Monday, March 31, 2008

Monday Morning Wave

Photographer: Alex Laurel

You cannot discover new oceans unless you have the courage to lose sight of the shore

- André Gide -
novelist, symbolist, social surfer

Friday, March 28, 2008

Long Term Student Development – Day 2

Location: Porth Eilian and Point Lynas, Anglesey.

Students: Richard Janes, Paul Williams

Student Goals: RJ and PW both interested in turning skills. RJ wanted to improve ability to make crisp, sharp turns. PW focus to improve turning in windy conditions.

Coaching Points:

Outside edge turn - whilst holding edge, return for further sweep strokes with paddle skimming water (similar to low brace position). Stable and uses short waterline length for fast turn. If necessary include paddle stroke on ‘upside’ to maintain stability and speed. (“Eureka” moment for RJ)

Inside edge turn - don’t lean heavily on paddle which will slow boat down and be ready to propel boat forward as momentum is lost

Outside edge used with bow rudder - worked well for PW with wind assistance to push bow around

Breaking in / out of flow at Point Lynas - further practice using boat edges. In this situation speed and angle are key elements when sweeping bow into flow and initiate turn. Reverse sweep to continue turn, pivoting on eddy line. N.B – Low angle approach means less edge. Conversely high angle entry needs more edge.

Exercise to improve boat handling skills - Paddle tight box around partners kayak, each direction and reverse. Useful exercise to develop sharp turns and control for use in (eg) rescue situations.

Wednesday, March 26, 2008

Long Term Student Development – Day 1

Location: Little Orme, Llandudno Bay

Students: Richard Janes; Paul Williams

Student Goals: Paddle to Rhos Bay using conditions for specific coaching points

Coaching Points:

Group Leadership - Paddling in turbulent water. Look for signs of tension within group such as focussed, “wooden” and overly upright paddling style. Consider strategies to help individuals within group to relax. Early explanation of expected conditions, stay reasonably close, words of encouragement / praise

Personal Skills - Forward paddling for power: high angle paddle blade. Enter as if “spearing a fish” Worry less about paddle exit, concentrate on entry and catch. Forward paddling for cruising: low angle. Enter water further away from hull. Mentally consider blade moving diagonally away from hull.

Further considerations - Whenever possible, allow time for mental and physical warm up before paddling more challenging conditions. Tensions may be present for multitude of reasons (Perhaps group member swam previous trip?)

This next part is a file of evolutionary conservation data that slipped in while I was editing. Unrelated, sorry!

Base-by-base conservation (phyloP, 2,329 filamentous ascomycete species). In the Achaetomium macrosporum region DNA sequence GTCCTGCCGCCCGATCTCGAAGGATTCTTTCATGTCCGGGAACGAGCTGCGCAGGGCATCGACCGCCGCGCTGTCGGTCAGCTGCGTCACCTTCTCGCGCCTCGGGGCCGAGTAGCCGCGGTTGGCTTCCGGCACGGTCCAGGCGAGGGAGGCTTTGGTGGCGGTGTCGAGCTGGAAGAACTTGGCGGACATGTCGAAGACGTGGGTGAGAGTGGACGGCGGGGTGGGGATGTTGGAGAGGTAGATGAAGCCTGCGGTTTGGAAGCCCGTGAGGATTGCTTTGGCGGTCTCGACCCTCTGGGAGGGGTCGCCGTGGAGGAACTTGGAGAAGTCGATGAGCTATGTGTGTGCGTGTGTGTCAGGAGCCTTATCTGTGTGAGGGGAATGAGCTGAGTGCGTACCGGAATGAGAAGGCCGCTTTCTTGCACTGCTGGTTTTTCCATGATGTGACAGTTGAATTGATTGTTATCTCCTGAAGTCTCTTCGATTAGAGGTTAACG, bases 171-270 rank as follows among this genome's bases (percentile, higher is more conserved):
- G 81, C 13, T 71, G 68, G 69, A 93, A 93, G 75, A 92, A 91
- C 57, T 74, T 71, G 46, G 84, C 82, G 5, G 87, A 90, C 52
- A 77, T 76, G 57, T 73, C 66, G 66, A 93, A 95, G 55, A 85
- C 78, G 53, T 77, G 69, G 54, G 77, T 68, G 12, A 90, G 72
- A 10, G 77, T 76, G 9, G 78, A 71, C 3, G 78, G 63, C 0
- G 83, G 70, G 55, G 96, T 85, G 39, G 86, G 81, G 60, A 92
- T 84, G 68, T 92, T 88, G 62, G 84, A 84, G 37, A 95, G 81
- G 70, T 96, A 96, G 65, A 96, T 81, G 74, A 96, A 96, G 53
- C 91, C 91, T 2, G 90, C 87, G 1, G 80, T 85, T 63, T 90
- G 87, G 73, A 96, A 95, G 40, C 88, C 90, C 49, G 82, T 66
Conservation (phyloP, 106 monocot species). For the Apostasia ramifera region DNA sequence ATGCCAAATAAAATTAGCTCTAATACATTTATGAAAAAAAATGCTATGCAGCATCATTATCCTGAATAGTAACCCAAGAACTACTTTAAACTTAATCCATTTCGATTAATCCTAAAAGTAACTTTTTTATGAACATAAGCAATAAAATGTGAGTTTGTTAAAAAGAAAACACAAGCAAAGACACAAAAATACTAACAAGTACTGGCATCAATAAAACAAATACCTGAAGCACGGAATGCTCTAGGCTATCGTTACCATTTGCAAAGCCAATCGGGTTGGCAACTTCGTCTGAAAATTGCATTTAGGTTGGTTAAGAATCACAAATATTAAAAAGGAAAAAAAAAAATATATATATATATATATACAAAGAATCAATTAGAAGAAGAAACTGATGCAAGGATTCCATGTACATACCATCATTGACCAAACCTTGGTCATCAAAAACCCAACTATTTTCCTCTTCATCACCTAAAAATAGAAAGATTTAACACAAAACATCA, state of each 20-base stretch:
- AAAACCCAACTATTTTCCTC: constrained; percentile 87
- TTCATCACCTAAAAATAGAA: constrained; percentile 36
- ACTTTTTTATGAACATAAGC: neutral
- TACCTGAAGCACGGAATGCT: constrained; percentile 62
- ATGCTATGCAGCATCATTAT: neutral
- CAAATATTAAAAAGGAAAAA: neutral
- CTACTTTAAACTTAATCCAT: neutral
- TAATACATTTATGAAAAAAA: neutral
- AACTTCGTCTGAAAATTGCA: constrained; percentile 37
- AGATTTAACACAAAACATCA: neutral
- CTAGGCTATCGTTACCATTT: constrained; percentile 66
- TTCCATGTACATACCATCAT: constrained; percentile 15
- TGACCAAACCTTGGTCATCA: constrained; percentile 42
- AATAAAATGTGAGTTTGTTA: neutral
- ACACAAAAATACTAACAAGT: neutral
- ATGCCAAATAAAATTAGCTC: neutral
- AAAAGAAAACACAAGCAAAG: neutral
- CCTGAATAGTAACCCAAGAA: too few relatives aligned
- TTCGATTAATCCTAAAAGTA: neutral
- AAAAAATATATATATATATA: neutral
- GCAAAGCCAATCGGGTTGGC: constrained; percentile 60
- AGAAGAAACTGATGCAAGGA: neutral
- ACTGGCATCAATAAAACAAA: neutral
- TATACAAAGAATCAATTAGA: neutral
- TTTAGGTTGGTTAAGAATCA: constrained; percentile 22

Monday, March 24, 2008

Monday Morning Wave

Photographer: Hilton Dawe

Protection of the 'Creation' is a religious, moral, and ethical matter. The natural world gives us oxygen, water purification, pollination and seemingly other endless services to survive in the healthy environment we call earth. To not protect the 'Creation' is to disrespect the divine and would ultimately lead to our demise

- Gary Lynch -
surfer, surf historian, scientific and religious humanist

Aaaw, surfing's just a bit of fun, isn't it? Inner-tube aerial hi-jinks, by the unshakeable Martin Paradisis, Shipsterns Bluff, Tasmania

Friday, March 21, 2008

Top Tips - Turning In The Wind

Now there about 100 caveats and quid-pro-quos to this subject. Boat design, paddle length, wind strengh, wave conditions. . . the idea is to introduce some concepts for exploration. Don't go out to practice this is a screaming gale! Find a day when you have just enough wind to be challenging, and see if you can't get the upper hand. When practicing, pay attention to wind direction and speed as neither is completely constant and even minor changes may effect your performance.

Before going out on the water consider your boat's 'trim' which is essentially concerned how weight is distributed from front to back. If the boat is out of balance, for instance if all your gear in the front hatch and the back is empty, your kayak could be wildly 'out of trim. All that extra weight in the front will act as an anchor and the boat is likely to do unusual things in wind and waves - one such phenomena is weathercocking (diagram 1) as the wind is be able to 'push round' the lighter end (in this case the stern of the boat). So remember to think about that when you load your boat. Not a mistake to discover whilst out in the middle of a crossing struggling in rough conditions.